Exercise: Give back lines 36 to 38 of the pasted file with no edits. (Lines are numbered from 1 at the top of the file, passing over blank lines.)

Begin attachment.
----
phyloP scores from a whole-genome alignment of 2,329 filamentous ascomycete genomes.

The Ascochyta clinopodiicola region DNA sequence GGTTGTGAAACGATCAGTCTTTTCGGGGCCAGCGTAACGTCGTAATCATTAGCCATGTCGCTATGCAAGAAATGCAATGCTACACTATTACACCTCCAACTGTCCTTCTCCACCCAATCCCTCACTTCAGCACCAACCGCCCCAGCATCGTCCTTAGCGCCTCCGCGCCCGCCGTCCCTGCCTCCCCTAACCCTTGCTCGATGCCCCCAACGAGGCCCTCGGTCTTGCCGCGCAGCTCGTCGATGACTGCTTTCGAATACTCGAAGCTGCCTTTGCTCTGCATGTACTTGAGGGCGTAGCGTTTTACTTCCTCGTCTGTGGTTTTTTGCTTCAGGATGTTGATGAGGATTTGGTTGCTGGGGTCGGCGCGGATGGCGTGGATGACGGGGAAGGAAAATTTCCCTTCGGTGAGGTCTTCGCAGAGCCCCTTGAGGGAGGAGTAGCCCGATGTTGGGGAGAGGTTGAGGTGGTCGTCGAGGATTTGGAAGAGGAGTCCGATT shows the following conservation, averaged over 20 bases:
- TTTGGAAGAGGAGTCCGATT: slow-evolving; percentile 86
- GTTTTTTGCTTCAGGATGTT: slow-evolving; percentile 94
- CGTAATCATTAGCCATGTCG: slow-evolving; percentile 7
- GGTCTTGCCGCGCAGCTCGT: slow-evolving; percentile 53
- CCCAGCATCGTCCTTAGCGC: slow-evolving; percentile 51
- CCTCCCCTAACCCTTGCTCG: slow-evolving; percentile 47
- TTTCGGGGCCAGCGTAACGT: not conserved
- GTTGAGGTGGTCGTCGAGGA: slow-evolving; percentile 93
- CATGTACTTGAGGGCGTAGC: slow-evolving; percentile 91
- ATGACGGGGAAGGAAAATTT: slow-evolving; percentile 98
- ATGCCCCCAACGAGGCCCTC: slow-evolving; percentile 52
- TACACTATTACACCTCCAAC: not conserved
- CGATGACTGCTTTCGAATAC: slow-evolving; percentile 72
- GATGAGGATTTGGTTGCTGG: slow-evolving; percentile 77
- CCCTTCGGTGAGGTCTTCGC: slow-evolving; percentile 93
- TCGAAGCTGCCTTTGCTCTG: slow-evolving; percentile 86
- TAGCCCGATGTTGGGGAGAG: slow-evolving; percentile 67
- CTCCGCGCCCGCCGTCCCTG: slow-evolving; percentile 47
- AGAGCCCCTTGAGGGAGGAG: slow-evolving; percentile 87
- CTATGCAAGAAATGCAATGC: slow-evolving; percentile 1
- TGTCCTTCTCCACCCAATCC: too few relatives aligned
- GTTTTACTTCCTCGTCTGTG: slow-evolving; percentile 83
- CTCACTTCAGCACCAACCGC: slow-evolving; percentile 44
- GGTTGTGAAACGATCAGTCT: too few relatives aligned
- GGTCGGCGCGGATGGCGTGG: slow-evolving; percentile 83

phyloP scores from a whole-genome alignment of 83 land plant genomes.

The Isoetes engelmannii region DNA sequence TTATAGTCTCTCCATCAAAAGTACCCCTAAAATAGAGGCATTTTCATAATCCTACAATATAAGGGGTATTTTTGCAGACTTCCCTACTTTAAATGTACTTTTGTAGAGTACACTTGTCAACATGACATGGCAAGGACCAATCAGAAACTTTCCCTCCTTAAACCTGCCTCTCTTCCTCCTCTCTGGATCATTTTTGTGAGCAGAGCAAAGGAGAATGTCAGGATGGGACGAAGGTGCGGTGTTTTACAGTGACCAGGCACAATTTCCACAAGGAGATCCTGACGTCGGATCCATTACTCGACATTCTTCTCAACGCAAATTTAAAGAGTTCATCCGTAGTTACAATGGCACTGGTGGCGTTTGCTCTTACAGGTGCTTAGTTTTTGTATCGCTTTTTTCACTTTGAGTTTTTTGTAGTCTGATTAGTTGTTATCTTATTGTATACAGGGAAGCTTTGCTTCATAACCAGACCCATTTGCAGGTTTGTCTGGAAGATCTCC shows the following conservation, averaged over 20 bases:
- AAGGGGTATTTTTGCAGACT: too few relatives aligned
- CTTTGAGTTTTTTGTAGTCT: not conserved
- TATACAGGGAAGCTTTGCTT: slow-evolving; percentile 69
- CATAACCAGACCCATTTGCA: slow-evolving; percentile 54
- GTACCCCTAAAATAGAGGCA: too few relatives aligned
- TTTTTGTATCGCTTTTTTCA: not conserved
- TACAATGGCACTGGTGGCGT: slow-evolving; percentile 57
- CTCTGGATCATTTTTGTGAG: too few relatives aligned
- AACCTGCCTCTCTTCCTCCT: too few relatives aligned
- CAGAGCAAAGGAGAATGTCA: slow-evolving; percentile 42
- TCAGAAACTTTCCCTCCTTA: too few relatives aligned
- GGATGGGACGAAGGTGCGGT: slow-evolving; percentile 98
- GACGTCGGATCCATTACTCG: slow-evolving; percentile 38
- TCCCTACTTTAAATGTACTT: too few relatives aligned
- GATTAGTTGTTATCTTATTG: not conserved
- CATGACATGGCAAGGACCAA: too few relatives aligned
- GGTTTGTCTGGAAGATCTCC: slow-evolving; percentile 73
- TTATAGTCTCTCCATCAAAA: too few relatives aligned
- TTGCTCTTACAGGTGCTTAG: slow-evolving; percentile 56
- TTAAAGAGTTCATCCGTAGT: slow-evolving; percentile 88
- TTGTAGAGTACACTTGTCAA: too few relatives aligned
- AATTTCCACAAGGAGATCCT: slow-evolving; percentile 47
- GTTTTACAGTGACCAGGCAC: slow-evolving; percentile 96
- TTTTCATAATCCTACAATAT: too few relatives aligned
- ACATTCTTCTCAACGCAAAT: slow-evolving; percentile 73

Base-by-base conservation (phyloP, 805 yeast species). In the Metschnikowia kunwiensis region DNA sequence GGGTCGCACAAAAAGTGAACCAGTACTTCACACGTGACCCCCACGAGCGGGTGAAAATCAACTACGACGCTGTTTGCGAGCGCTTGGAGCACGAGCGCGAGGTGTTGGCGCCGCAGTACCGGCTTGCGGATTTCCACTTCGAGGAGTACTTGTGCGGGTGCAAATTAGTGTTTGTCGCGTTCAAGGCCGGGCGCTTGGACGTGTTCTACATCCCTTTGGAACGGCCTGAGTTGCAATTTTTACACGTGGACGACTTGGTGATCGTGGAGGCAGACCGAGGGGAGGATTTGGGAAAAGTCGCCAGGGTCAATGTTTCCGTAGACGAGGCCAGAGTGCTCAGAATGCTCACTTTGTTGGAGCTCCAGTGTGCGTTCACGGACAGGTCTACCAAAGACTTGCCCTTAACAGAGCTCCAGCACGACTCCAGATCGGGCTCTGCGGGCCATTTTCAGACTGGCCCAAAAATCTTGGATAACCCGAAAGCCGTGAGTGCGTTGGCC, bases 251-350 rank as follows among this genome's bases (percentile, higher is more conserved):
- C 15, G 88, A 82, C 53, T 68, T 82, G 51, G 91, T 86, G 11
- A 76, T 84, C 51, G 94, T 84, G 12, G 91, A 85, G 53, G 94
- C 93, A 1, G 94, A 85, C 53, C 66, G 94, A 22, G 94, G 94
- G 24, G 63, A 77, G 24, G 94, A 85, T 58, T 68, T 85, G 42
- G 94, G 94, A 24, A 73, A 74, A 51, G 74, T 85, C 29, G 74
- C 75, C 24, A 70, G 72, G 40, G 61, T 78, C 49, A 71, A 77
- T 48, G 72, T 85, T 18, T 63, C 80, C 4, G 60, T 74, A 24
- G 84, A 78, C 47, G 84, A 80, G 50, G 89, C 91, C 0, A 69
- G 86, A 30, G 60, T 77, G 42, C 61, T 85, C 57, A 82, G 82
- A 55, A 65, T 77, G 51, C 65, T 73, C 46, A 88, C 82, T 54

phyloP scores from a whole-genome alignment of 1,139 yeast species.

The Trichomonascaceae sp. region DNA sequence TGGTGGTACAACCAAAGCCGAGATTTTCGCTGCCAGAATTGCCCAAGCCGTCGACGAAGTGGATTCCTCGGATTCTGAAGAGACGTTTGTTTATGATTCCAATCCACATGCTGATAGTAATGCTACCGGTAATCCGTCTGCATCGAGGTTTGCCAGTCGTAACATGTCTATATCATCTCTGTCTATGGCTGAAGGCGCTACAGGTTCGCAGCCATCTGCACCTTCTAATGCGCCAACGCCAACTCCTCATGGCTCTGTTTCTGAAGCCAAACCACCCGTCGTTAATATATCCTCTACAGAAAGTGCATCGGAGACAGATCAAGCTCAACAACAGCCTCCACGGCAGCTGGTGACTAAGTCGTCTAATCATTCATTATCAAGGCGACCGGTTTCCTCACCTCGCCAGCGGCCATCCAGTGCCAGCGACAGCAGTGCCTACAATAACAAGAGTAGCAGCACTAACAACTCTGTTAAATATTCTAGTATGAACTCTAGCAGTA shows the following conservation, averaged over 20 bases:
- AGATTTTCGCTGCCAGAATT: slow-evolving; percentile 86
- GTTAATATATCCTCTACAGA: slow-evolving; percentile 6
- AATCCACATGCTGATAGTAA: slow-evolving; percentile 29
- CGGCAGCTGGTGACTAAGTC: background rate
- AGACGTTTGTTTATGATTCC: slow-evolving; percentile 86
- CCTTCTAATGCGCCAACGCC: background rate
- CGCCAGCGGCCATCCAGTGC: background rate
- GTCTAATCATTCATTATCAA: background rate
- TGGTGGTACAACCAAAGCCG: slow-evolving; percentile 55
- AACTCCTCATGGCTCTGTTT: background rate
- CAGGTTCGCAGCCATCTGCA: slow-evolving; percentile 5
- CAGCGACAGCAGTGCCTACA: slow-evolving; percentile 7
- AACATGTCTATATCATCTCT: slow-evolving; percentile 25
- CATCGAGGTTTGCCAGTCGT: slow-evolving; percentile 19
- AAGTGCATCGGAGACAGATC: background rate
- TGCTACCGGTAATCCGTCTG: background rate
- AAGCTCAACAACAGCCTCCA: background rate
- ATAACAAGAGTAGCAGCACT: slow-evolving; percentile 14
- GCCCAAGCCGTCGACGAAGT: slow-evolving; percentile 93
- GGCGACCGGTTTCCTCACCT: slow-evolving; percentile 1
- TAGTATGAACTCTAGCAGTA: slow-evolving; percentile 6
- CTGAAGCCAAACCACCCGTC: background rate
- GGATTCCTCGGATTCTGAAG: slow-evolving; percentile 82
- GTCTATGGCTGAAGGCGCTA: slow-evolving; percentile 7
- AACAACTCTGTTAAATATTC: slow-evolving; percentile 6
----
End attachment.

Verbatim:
- TACAATGGCACTGGTGGCGT: slow-evolving; percentile 57
- CTCTGGATCATTTTTGTGAG: too few relatives aligned
- AACCTGCCTCTCTTCCTCCT: too few relatives aligned